The ‘mitochondrial contact site and cristae organising system’ (MICOS) in health and human disease


The ‘mitochondrial contact site and cristae organising system’ (MICOS) is an essential protein complex that promotes the formation, maintenance and stability of mitochondrial cristae. As such, loss of core MICOS components disrupts cristae structure and impairs mitochondrial function. Aberrant mitochondrial cristae morphology and diminished mitochondrial function is a pathological hallmark observed across many human diseases such as neurodegenerative conditions, obesity and diabetes mellitus, cardiomyopathy, and in muscular dystrophies and myopathies. While mitochondrial abnormalities are often an associated secondary effect to the pathological disease process, a direct role for the MICOS in health and human disease is emerging. This review describes the role of MICOS in the maintenance of mitochondrial architecture and summarizes both the direct and associated roles of the MICOS in human disease.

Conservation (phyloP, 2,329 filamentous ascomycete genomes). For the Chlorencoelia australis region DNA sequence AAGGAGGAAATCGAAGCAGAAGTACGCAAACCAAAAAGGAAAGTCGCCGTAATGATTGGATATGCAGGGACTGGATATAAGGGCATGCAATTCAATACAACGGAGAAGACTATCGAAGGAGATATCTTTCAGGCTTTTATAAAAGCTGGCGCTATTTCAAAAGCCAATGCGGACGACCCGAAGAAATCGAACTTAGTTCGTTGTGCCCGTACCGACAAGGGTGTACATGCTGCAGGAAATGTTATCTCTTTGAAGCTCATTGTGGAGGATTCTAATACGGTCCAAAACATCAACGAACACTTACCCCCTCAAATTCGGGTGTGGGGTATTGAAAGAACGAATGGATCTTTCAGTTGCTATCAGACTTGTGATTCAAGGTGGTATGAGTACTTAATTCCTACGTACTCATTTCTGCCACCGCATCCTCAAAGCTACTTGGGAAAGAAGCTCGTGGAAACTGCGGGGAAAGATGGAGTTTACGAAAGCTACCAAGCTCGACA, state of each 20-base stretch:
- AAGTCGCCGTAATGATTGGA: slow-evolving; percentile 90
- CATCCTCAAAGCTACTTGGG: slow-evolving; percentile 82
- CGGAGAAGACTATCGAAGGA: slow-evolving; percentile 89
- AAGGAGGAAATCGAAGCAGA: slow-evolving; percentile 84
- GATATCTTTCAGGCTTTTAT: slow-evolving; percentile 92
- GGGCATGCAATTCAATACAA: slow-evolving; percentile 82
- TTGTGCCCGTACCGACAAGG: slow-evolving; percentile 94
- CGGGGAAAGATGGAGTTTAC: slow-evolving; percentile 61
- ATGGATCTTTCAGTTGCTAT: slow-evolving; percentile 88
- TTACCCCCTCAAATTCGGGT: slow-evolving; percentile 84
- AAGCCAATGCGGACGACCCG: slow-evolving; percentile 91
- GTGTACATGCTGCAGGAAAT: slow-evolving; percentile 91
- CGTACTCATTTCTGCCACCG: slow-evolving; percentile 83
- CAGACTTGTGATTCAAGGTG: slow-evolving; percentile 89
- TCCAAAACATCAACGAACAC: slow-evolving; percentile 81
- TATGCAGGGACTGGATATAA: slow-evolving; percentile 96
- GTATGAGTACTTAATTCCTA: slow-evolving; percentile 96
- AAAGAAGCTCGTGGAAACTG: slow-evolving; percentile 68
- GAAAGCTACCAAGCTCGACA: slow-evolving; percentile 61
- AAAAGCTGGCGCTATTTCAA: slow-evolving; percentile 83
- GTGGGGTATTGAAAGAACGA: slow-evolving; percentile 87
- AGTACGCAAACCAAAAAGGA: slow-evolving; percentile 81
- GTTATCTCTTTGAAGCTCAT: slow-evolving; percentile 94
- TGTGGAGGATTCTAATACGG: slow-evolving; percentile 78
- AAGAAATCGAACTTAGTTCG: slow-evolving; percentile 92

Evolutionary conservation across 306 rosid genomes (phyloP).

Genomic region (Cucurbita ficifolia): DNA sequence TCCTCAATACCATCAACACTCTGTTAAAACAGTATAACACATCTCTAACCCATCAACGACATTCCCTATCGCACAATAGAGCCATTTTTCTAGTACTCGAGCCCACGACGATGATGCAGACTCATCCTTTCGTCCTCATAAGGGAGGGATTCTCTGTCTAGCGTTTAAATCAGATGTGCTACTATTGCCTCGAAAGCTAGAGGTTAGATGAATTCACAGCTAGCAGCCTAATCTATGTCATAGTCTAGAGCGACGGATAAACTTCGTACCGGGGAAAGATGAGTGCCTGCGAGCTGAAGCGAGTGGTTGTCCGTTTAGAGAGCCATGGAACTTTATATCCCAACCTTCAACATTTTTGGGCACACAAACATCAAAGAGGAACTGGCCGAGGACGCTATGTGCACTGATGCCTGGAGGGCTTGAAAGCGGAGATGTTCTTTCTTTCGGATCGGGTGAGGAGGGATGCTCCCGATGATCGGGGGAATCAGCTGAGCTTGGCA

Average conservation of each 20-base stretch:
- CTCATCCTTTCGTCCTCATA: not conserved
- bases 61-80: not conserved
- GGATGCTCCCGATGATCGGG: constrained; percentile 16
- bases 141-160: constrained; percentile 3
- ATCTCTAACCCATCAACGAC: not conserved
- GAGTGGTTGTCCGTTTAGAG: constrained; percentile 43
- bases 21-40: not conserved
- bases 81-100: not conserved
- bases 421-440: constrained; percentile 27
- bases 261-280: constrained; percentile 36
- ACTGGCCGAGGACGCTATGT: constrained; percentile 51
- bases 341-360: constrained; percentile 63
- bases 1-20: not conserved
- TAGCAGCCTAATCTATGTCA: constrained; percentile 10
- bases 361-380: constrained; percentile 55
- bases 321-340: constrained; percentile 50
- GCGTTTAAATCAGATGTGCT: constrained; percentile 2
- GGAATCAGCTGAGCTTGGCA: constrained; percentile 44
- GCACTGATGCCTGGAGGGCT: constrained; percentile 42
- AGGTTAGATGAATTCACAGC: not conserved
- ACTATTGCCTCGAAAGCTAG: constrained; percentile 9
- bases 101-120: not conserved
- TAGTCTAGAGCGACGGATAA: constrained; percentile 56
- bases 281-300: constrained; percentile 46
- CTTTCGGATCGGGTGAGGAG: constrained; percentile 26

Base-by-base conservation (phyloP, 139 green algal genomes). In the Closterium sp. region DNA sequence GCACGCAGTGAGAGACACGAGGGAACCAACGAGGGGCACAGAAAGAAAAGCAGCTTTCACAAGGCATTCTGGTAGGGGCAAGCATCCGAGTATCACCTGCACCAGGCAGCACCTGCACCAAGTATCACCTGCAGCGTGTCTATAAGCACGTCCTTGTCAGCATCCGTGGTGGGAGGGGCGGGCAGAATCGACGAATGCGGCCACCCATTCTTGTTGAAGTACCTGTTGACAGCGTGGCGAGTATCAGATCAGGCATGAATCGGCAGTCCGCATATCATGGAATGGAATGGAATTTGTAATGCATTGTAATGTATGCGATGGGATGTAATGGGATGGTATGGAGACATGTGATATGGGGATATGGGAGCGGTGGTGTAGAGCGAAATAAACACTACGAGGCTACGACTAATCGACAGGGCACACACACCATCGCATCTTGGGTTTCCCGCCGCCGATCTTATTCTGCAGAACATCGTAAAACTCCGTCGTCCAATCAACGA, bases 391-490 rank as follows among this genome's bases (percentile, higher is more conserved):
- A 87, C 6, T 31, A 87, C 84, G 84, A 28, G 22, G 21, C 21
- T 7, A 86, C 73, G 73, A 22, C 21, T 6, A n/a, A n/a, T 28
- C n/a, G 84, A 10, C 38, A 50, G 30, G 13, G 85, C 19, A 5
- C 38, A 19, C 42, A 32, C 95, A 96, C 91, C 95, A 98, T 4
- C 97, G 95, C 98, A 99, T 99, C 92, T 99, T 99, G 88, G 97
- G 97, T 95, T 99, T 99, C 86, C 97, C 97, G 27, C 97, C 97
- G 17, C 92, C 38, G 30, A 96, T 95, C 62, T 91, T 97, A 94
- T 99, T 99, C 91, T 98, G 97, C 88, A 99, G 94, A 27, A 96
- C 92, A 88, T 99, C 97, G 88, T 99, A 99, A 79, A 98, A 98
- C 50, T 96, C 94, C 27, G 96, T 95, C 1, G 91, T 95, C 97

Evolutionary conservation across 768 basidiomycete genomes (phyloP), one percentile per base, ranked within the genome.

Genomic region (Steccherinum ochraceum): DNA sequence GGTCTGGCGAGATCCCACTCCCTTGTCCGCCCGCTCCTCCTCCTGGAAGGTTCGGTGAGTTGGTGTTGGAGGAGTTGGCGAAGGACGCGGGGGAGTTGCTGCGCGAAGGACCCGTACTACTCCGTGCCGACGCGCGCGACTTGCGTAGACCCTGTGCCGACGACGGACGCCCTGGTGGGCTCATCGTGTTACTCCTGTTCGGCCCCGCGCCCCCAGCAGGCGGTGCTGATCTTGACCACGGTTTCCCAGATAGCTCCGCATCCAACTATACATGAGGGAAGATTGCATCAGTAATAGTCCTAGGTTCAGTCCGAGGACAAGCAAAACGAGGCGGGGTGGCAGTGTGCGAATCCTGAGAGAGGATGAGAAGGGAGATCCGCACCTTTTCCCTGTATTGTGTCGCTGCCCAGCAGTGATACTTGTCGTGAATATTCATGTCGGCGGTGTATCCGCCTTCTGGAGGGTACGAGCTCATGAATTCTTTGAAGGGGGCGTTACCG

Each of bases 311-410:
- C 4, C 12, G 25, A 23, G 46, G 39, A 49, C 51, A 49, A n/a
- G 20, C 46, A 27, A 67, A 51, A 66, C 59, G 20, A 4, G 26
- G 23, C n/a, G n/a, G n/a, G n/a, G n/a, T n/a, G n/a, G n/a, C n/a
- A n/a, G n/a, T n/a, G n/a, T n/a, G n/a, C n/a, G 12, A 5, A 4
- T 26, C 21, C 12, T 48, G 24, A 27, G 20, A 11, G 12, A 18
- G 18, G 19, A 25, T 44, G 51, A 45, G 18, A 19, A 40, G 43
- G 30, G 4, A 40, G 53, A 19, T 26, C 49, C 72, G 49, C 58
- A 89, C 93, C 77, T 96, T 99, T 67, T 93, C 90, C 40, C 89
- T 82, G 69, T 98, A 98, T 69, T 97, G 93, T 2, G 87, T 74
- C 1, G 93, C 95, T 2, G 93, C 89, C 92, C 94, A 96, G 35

The role of the MICOS in the maintenance of mitochondrial health and human disease is only just emerging. Maintenance of the MICOS is essential for normal mitochondrial and cellular function. However, how the cristae abnormalities and mitochondrial dysfunction observed in many human diseases are influenced by changes to MICOS subunits remains unclear. Further research utilising in vivo animal models is required to understand the direct contributions of MICOS to shaping tissue-specific mitochondrial cristae architecture, and how loss of these subunits can initiate, promote or contribute to the progression of disease. In addition, further structural and functional characterisation of the MICOS will continue to uncover novel MICOS interactors, potentially with their own links to human disease.

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